Thursday, July 14, 2016

An open letter to The Greens

This was not finished and of course was meant to be posted before the recent Federal Election. As I have nothing else ready to post, it will have to do for today.

Dear Greens,

While I have voted for you in the past, I will not be doing so in the immediate future until you get back to your base of the environment. I am about to put a stop to all your pleading emails.

There is an amount of self interest in this letter, as I have been badly affected by the huge increase in Melbourne's population over the past decade, both at work and in my own time. The population where I live has grown hugely and clogged up roads and public transport. It is now often a miserable experience to travel in my own city.

While I have never seen it spelt out on your website, you seem to wish to open the doors to everyone who wants to come to Australia. The theory of sharing our supposedly good lives with the needy of the world is admirable, but as Melbourne's population has grown exponentially, we actually do have kangaroos hopping down suburban streets, somewhat disoriented by the loss of their grazing lands. Kangaroos are high on the food chain. How many other lesser creatures have lost their homes as our suburbs ever expand.

A large density increase in the inner areas has happened, supposedly to slow the expansion of Melbourne at the edges, but both are happening without abatement.

The land where our vegetables and fruit are grown has become so valuable and highly taxed, the owners of this rich land for primary production are about to be driven out.

I am generally quite happy with the numbers of refugees we take in. I may well have issues about where they come from and the numbers that are taken from a particular country when there are so many on the list. Mix and blend and don't frighten the horses, if you please. Without checking figures, I suspect refugees are a much smaller proportion of our immigration intake.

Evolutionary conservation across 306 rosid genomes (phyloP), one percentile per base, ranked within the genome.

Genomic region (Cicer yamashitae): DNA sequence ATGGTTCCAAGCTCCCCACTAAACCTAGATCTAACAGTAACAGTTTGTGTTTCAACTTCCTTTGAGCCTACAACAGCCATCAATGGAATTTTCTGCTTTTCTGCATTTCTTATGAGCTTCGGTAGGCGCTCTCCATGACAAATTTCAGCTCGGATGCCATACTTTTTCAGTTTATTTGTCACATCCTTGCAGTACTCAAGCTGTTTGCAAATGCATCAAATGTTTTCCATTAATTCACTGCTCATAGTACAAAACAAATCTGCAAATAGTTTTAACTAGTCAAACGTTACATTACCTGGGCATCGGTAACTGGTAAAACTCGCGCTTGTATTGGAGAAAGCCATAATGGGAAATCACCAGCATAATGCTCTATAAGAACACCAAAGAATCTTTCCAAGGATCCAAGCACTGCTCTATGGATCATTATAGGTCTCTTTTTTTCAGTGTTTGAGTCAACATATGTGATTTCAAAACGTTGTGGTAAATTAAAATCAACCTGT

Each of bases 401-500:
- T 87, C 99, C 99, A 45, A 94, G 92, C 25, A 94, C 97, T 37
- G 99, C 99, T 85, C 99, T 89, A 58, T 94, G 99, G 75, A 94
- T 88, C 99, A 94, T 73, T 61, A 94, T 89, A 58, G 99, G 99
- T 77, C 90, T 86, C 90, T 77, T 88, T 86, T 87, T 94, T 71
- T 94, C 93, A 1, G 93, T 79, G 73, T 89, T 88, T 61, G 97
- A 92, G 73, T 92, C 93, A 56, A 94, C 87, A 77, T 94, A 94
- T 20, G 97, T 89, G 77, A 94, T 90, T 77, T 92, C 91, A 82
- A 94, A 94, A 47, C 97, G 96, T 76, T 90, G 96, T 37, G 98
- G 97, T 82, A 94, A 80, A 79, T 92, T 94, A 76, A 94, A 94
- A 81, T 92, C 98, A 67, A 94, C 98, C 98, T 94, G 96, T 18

I could bang on for much longer but I conclude with, Greens, you have lost your environmental vision for Australia. Humans and what we do are the biggest problem in the world and hugely expanding the population of Australia is doing us no good at all.


  1. Yes. And no.
    I am appalled at what we are doing to asylum seekers. No, I don't have an easy answer, but I want something different.
    Your final sentence is so very true - and it wasn't the Greens who introduced a baby bonus.

    1. Bingo! Or Snap! or something. How many young people now have two or more babies they can't afford to raise properly because they had them in order to get the baby bonus. It seems like a lot of money when you have none. but it doesn't last all that long, certainly not even as long as the child's first six months. Then you face 18 or more years of needing to feed, clothe and educate those children, and even more expenses if they are born disabled or become ill later.

    2. EC, thanks. It is a hard one and there must be a balance of some sort.

      River, so true, and you speak from experience. As children generally survive childhood now, two is quite enough and you don't need spares anymore.

  2. One a year I write to my elected officials voicing my concern. Then when issue comes up and I feel strongly about the issue. I call and ask them to possible vote one way or anther.
    One thing I was wondering about Kangaroos. How do people keep them out of yard and gardens.
    We have to fence about everything in. Left part strawberry fence down and there deer came in and mow them right down.

    Coffee is right on

    1. Dora, although officials' offices would be flooded if everybody did that, I think it is a great idea. Kangaroos, like deer I suppose, are quite shy. Usually back yards or gardens have high timber paling fences, and so no accessible. The kangaroo diet is mostly grass and people don't tend to have front lawns anymore and if they do, they often let it die off in summer and so if there is not much grass in the bush to eat, then there is probably not much in people's gardens either.

  3. You've hit upon one of my own favourite sore spots. Good farming land being built over.
    Why can't they find land that isn't good for food production and build housing estates there, connect them to the city with big freeways and public transport.

    1. River, they are kind of doing that here with rocky grazing land, but the pressure is on the nearby vegetable farming land. Farmers can make big money by subdividing their land and if they don't, they pay land taxes on the value of the land as housing and not farmland. It is wrong.

  4. Very succinctly stated Andrew and I agree with every word!